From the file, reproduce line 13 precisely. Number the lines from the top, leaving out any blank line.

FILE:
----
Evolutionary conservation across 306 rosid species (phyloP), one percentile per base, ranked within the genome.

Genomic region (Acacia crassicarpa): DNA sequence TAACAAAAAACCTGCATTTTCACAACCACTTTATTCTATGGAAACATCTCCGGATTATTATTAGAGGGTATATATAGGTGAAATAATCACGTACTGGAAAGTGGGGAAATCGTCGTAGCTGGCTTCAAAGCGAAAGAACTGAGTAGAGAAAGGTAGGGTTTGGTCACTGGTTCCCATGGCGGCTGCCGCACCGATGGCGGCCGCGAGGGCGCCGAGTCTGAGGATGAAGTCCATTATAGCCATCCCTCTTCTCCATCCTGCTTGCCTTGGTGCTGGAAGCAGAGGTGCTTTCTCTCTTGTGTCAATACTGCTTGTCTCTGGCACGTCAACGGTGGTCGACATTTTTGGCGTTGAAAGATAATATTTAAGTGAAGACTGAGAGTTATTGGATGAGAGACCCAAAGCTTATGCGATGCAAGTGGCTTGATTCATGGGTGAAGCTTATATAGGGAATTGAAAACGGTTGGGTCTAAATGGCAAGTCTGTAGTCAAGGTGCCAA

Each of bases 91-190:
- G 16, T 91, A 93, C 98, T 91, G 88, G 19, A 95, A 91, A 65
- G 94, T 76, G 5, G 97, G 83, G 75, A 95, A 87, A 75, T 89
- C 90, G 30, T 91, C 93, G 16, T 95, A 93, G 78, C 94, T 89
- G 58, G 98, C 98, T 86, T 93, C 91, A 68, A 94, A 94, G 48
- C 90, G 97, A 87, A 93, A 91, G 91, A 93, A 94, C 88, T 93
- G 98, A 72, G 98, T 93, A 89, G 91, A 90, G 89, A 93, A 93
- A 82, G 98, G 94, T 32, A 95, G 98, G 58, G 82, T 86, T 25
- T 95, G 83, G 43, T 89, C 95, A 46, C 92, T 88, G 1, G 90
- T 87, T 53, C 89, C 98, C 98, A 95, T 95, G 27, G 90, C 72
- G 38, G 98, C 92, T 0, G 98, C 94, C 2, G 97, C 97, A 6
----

- G 38, G 98, C 92, T 0, G 98, C 94, C 2, G 97, C 97, A 6